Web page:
Note: The association holds the considered view that there is enormous value in the local ownership, wisdom and management that comes with Western Australia’s unique Emergency Services model.

While there has certainly been a serious imbalance in the funding and support provided to Local Government Bush Fire Brigades compared to their State-owned peers, having the support of our members and their Local Governments will ensure that our continued advocacy will eventually correct that anomaly and make the Emergency Services Levy (ESL) more transparent.

We are also working hard to ensure that every volunteer Bush Fire Brigade is provided with ALL the funding and resources it needs to safely manage local risks – including any specialist equipment such as breathing apparatus – as well as the appropriate level of training and support.

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If your Brigade feels like it is not correctly resourced for the local risks, please get in touch with us via our new members email address: .

Below is a recent article related to this issue from our friends at the Augusta Margaret River Times.

Shire president Ian Earl has blasted Rosa Brook volunteers for seeking transfer to Department of Fire and Emergency Services control.

The matter came to a head at Wednesday night’s council meeting when Rosa Brook Volunteer Bushfire Brigade captain Richard Moroney won the support of five councillors to initiate the move.

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Cr Earl said he was “extremely disappointed this has come up”.

Wallcliffe brigade won the right late last year to investigate talks with DFES commissioner Darren Klemm. But the Shire president warned Rosa Brook’s shift to DFES would remove another brigade from the oversight of Shire of Augusta-Margaret River bushfire chiefs and not result in a “better deal”.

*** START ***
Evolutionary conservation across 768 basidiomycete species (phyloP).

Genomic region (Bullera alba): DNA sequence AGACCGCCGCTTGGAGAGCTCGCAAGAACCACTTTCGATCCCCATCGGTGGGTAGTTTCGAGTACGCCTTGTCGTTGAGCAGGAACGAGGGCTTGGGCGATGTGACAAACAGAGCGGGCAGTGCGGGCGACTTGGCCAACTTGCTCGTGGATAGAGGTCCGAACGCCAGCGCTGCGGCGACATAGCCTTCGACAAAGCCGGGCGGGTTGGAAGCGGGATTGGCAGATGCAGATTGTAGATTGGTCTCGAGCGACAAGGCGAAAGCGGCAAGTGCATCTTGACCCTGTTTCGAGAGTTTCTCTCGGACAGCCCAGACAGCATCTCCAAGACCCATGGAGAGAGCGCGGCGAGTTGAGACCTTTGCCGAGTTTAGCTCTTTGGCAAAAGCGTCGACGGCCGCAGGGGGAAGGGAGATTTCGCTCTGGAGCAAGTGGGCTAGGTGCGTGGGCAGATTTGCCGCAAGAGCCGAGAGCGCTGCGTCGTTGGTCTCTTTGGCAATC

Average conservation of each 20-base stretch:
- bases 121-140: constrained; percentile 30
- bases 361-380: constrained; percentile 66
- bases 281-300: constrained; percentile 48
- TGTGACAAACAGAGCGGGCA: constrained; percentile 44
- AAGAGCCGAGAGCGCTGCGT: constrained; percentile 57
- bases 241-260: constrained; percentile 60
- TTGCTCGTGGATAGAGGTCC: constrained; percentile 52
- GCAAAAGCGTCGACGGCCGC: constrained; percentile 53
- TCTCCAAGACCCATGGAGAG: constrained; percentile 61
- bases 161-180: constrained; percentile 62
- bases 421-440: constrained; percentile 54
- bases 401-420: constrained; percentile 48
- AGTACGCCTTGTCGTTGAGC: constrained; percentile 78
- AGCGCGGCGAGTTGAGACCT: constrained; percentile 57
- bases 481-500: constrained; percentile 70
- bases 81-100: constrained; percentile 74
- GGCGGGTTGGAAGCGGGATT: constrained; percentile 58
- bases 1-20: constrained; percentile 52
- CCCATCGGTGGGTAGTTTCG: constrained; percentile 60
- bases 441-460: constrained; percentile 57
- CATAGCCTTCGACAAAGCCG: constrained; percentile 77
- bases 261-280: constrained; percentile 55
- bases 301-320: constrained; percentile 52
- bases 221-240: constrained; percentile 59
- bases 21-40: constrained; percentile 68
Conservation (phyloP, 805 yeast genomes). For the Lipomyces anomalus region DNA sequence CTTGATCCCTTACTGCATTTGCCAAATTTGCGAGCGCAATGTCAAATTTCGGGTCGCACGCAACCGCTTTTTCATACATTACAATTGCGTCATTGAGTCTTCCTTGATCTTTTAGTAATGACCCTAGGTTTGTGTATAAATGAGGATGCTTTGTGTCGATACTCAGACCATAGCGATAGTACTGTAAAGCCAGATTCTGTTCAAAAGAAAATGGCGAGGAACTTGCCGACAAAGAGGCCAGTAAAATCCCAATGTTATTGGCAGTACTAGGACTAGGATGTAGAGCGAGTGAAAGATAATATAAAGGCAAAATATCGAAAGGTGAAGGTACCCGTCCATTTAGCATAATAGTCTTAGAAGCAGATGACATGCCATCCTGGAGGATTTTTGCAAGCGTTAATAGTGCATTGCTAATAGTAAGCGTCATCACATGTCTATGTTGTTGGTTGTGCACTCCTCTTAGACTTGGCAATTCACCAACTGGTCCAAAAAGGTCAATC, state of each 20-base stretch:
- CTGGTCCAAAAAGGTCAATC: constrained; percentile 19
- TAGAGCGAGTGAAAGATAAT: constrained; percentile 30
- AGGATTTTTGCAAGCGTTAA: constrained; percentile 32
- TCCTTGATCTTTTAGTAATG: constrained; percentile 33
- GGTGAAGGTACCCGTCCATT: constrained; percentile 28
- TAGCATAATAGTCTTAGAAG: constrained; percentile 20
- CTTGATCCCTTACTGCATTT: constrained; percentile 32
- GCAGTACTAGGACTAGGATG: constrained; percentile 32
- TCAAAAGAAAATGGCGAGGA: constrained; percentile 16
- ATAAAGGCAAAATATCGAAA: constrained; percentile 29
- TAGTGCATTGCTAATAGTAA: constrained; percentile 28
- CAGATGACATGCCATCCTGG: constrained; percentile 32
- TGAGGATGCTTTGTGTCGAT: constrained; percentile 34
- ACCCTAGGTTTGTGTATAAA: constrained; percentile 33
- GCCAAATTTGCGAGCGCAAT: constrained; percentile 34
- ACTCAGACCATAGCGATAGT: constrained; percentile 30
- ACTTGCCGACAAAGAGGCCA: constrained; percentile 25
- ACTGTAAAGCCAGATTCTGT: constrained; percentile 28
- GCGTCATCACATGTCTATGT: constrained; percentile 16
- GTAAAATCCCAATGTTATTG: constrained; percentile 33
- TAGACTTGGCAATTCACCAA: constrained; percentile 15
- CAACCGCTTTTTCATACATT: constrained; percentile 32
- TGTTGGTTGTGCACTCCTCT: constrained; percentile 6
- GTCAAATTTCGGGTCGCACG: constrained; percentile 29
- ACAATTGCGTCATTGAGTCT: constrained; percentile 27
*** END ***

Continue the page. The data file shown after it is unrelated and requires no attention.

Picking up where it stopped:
“There’s a lot of dissatisfaction from other brigades that Rosa Brook went for this at this time,” Cr Earl said. “There is no special deal for either of those brigades.”

“It muddies the water at the moment.”

Captain Moroney told councillors the change would cement existing practices. “We undertake training with DFES, are deployed with DFES, manage our brigade with DFES systems and within DFES operating guidelines, and for the majority of the time are directed under the leadership of DFES on a fire ground,” he said.

“The shift to DFES management is not a brave new frontier or leap into the unknown.”

Wallcliffe Volunteer Bushfire Brigade was already discussing its transfer with DFES, which could not be considered until the end of the bushfire season.

It asked for the change to simplify administration duties in members’ capacity as firefighters and road-crash first responders.

Cr Paula Cristoffanini lost a bid to defer the item, and only Cr Earl and colleague Kylie Kennaugh voted against the proposed talks.

Any shift would require future council approval.

Cr Julia Meldrum moved the motion to start talks and said and unanimous vote would show “we are listening to the volunteers”.

“They are the ones who want to make the move,” she said. “I don’t feel our community will be any less safe.”

Deputy Shire president Pauline McLeod agreed and said last year’s brigade vote — in which seven of 10 brigades proposed to move across, falling short of the eight votes needed — was “a strong majority”.

“They put their lives on the line for us and they are asking for this,” Cr McLeod said.

Captain Moroney noted councillors voted against the wholesale transfer last year despite the seven out of 10 votes.

“Through the power of democracy, the council said ‘no’,” he said.

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